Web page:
I hate westerns so much, but my entire family read Lonesome Dove, and I got shamed into reading it! Nice, huh? It's a good thing I did, because this 1986 Pulitzer Prize winner is an absolute masterpiece. McMurtry's storytelling skills are at their peak here, and it is one hell of a book. Take it from this western-hater: you will love this! Recommended By Dianah H., Powells.com
Synopses & Reviews
by Larry McMurtry, the author of Terms of Endearment,
is his long-awaited masterpiece, the major novel at last of the American West as it really was.
A love story, an adventure, an American epic, Lonesome Dove embraces all the West legend and fact, heroes and outlaws, whores and ladies, Indians and settlers in a novel that recreates the central American experience, the most enduring of our national myths.
Set in the late nineteenth century, Lonesome Dove is the story of a cattle drive from Texas to Montana and much more. It is a drive that represents for everybody involved not only a daring, even a foolhardy, adventure, but a part of the American Dream the attempt to carve out of the last remaining wilderness a new life.
Augustus McCrae and W. F. Call are former Texas Rangers, partners and friends who have shared hardship and danger together without ever quite understanding (or wanting to understand) each other's deepest emotions. Gus is the romantic, a reluctant rancher who has a way with women and the sense to leave well enough alone. Call is a driven, demanding man, a natural authority figure with no patience for weaknesses, and not many of his own. He is obsessed with the dream of creating his own empire, and with the need to conceal a secret sorrow of his own. The two men could hardly be more different, but both are tough, redoubtable fighters who have learned to count on each other, if nothing else.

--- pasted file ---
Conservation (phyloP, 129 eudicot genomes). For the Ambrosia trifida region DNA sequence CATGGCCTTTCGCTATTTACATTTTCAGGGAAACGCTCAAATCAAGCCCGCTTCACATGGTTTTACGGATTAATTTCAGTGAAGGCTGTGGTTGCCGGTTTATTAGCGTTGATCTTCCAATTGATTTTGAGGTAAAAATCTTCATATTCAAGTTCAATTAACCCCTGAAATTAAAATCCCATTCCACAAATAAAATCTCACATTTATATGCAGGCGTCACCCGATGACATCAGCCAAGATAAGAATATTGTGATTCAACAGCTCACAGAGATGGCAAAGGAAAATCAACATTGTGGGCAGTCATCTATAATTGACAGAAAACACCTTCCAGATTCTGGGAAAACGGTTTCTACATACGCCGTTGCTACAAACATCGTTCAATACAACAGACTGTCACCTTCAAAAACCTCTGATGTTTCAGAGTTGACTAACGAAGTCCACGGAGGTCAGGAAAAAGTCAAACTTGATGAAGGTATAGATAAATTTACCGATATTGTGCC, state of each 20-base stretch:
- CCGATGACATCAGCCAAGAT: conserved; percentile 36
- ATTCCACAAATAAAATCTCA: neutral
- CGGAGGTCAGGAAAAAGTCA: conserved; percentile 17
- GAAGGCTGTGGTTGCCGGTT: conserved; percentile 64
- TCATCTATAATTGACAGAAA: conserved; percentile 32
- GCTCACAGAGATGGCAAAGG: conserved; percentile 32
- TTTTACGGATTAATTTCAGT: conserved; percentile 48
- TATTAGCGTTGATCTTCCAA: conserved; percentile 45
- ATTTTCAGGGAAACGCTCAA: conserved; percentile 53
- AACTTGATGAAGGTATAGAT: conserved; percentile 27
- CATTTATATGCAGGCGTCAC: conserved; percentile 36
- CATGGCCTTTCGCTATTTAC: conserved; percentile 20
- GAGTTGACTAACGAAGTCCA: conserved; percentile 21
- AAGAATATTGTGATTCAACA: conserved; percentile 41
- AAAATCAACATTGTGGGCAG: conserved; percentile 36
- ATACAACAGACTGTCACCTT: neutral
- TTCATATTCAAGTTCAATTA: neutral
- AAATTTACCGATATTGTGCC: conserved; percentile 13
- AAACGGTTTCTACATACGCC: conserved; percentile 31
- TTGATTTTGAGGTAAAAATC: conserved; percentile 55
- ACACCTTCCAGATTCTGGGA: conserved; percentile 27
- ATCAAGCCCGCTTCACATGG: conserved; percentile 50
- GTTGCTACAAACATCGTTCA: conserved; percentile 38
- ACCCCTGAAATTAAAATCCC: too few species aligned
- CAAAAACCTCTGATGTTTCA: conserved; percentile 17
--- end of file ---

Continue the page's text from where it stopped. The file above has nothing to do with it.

Call's dream not only drags Gus along in its wake, but draws in a vast cast of characters:
- Lorena, the whore with the proverbial heart of gold, whom Gus (and almost everyone else) loves, and who survives one of the most terrifying experiences any woman could have...
- Elmira, the restless, reluctant wife of a small-time Arkansas sheriff, who runs away from the security of marriage to become part of the great Western adventure...
- Blue Duck, the sinister Indian renegade, one of the most frightening villains in American fiction, whose steely capacity for cruelty affects the lives of everyone in the book...
- Newt, the young cowboy for whom the long and dangerous journey from Texas to Montana is in fact a search for his own identity...
- Jake, the dashing, womanizing exRanger, a comrade-in-arms of Gus and Call, whose weakness leads him to an unexpected fate...
- July Johnson, husband of Elmira, whose love for her draws him out of his secure life into the wilderness, and turns him into a kind of hero...
sweeps from the Rio Grande (where Gus and Call acquire the cattle for their long drive by raiding the Mexicans) to the Montana highlands (where they find themselves besieged by the last, defiant remnants of an older West).